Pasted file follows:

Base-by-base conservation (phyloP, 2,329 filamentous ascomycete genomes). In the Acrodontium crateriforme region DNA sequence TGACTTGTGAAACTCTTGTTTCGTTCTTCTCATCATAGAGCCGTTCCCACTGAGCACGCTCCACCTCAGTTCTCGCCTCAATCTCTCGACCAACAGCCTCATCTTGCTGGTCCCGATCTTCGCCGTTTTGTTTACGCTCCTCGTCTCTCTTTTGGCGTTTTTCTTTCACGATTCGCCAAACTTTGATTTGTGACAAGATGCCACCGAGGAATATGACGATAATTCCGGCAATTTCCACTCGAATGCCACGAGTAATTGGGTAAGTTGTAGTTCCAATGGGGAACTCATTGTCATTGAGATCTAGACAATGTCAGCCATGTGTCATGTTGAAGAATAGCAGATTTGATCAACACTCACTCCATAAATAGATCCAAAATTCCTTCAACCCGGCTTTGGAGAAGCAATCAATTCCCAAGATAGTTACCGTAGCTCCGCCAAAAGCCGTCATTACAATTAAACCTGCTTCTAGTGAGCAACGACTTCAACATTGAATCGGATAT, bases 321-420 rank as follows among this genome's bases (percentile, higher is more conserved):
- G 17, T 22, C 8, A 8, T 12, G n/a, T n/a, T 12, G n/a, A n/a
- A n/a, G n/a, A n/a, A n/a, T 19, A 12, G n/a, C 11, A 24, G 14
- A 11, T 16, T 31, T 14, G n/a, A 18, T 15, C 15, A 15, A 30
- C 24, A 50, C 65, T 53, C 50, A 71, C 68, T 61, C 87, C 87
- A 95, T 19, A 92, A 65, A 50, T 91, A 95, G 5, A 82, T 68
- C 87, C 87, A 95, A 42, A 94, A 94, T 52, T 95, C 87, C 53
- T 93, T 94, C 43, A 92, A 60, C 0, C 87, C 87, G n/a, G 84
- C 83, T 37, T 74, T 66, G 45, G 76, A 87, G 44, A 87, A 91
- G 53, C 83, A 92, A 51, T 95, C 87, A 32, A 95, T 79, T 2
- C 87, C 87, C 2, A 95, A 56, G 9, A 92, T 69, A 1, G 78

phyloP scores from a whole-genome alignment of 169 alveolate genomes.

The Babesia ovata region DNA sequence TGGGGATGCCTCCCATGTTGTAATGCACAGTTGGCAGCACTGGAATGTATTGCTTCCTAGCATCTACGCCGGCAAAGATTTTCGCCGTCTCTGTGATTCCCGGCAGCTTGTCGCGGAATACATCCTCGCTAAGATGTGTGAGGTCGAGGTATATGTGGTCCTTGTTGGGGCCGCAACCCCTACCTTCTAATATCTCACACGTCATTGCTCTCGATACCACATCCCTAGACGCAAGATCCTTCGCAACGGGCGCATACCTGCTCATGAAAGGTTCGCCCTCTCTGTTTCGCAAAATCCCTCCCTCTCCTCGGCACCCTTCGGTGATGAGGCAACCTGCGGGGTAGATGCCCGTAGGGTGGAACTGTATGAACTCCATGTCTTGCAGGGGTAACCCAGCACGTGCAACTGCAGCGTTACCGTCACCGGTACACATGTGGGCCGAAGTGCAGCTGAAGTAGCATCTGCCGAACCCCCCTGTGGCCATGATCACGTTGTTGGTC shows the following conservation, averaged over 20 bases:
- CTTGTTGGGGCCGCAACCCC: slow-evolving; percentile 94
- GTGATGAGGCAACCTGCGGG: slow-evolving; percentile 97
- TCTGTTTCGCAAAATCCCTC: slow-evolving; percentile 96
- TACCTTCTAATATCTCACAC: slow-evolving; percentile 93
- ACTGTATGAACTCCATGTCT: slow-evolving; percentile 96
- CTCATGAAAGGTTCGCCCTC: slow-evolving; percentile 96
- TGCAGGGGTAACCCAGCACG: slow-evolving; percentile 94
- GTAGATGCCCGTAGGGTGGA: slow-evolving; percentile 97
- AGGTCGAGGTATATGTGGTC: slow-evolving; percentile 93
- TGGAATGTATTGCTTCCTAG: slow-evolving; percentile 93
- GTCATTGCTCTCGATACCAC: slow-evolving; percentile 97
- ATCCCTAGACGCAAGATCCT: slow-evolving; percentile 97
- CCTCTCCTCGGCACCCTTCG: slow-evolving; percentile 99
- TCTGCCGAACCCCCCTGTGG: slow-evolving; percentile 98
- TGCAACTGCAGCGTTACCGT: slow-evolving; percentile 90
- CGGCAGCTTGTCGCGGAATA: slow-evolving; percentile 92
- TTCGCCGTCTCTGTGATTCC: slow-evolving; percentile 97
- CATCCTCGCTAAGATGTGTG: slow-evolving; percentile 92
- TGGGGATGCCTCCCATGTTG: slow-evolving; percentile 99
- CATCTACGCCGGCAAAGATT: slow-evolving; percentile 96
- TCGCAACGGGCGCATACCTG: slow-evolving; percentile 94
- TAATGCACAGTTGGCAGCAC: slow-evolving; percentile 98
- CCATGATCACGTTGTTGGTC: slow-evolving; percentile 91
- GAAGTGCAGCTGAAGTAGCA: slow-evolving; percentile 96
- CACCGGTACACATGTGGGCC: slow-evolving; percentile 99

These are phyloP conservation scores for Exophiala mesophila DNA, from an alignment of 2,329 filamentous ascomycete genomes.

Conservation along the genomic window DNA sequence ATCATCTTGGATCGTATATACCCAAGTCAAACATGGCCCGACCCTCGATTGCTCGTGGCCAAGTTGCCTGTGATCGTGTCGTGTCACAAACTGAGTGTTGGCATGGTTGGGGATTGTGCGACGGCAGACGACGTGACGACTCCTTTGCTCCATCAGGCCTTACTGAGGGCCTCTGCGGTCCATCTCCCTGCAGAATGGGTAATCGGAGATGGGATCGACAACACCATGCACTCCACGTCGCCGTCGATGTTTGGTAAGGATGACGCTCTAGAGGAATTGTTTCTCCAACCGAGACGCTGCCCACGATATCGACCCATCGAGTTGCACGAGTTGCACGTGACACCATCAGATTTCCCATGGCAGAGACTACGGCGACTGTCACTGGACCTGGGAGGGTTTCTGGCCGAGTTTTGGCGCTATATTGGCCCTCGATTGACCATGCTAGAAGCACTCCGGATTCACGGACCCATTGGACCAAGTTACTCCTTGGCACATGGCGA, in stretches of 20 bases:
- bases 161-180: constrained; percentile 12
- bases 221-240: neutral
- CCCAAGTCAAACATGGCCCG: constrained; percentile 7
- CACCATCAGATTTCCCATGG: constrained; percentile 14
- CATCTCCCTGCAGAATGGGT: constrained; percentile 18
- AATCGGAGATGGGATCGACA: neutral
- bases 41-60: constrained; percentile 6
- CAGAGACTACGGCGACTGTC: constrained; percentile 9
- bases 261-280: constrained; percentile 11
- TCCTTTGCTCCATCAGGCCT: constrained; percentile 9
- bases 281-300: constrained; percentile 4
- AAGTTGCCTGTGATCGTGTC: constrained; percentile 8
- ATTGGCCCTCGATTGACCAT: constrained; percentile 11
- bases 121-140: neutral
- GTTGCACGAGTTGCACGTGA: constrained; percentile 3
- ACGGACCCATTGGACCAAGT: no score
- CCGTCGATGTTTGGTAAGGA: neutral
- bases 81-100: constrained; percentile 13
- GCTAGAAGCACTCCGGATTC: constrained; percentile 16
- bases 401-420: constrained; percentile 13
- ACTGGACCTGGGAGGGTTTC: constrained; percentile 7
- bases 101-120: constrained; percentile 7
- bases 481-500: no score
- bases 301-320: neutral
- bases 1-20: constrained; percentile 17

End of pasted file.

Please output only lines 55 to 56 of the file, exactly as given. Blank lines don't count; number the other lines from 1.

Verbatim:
- GTTGCACGAGTTGCACGTGA: constrained; percentile 3
- ACGGACCCATTGGACCAAGT: no score